AAR Annual Meeting
November 18-21, 2017
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This unit promotes scholarship--from specialists and non-specialists alike--that critically engages the work of Friedrich Schleiermacher (1768-1834). We encourage historical, textual, and constructive analyses that open new lines of inquiry into Schleiermacher’s oeuvre and contribute to contemporary discussions in theology, religious studies, philosophy, ethics, and hermeneutics.
The Schleiermacher Unit will host a panel discussion on the theme, “God, Grace, and History: Schleiermacher in Reformed Theology.” Invited panelists will include recent authors Anette Hagan (Eternal Blessedness for All? A Historical-Systematic Examination of Friedrich Schleiermacher’s Reinterpretation of Predestination, 2013), Shelli Poe (Essential Trinitarianism: Schleiermacher as Trinitarian Theologian, 2017), Zachary Purvis (Theology and the University in Nineteenth Century Germany, 2016), and Kevin Vander Schel (Embedded Grace: Christ, History, and the Reign of God in Schleiermacher’s Dogmatics , 2013). Paul Nimmo (University of Aberdeen) and Paul Jones (University of Virginia) will briefly synthesize the arguments of these works and raise questions for the authors and audience to discuss.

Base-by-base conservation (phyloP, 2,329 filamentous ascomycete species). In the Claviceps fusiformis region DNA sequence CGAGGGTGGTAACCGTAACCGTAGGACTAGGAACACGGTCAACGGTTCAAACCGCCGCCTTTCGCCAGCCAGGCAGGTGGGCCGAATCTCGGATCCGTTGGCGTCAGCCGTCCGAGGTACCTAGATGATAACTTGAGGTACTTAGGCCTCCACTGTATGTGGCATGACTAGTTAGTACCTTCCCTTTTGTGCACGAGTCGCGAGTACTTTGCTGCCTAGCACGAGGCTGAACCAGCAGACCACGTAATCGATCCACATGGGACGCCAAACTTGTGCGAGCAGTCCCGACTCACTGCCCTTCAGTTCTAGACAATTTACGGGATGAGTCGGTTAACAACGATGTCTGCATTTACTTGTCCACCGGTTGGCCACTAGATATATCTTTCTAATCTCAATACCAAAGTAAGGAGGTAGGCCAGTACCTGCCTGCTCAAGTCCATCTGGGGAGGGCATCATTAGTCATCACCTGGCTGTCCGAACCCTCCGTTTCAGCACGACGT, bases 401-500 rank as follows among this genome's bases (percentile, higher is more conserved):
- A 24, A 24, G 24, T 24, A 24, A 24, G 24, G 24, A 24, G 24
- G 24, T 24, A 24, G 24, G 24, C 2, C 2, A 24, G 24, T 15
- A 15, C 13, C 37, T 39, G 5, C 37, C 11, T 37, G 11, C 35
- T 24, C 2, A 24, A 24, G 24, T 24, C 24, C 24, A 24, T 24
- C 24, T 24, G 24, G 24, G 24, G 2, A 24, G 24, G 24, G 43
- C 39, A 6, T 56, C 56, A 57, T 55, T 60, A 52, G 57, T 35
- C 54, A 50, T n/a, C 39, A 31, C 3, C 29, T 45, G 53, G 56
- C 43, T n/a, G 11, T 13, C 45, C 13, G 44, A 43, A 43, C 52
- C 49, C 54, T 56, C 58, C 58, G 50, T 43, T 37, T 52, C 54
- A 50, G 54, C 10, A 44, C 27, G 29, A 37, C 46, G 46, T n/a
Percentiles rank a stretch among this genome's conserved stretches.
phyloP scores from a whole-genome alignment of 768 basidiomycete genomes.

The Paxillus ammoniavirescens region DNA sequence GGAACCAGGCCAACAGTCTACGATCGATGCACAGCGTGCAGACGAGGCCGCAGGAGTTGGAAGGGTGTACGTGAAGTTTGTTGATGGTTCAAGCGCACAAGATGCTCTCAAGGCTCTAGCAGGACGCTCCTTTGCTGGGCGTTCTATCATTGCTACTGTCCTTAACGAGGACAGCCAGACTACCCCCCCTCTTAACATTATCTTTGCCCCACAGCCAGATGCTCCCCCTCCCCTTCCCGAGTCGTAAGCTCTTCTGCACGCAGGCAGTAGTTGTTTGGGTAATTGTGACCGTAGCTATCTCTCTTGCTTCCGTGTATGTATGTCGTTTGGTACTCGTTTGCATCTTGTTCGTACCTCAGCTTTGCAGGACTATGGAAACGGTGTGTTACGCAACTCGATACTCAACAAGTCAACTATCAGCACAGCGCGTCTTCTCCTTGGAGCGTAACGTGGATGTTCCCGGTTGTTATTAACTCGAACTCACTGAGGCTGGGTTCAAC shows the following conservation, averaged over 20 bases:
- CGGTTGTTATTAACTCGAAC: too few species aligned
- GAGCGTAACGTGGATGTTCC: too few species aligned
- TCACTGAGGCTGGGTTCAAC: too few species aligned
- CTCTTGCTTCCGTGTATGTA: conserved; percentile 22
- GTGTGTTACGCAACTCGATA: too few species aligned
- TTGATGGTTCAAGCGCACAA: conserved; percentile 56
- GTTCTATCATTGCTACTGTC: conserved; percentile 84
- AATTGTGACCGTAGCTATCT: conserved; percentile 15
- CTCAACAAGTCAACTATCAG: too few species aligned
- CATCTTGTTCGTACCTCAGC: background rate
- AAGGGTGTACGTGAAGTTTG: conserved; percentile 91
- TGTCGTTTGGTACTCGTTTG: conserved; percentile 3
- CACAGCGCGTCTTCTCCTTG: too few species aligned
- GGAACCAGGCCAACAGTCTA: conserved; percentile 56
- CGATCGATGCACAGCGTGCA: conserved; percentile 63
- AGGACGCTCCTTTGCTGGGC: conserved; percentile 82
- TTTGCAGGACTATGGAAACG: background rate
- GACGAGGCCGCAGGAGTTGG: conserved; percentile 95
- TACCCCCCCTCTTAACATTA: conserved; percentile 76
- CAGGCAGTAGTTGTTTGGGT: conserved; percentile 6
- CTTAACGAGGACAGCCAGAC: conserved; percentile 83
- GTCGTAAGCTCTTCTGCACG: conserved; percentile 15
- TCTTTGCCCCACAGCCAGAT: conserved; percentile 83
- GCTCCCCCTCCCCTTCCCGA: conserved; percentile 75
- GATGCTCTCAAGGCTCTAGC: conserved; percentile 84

To mark the recent publication of the first ever English-language critical edition of Friedrich Schleiermacher’s Christian Faith (Louisville: Westminster John Knox Press, 2016), the Schleiermacher Unit and the Christian Systematic Theology Unit invite paper proposals for a co-sponsored session on Schleiermacher’s theology. We welcome proposals for analytical or constructive (but not strictly historical) papers that treat Schleiermacher’s work in Christian Faith. Potential themes include, but are not limited to: the relationship between piety and doctrine, questions of tradition and authority, and the classical loci of systematic theology, and the potential bearing of this new translation of Christian Faith (by Tice, Kelsey, and Lawler) on scholarship. We especially welcome proposals that explore what Schleiermacher’s substantive arguments in Christian Faith could contribute to contemporary conversations in theology.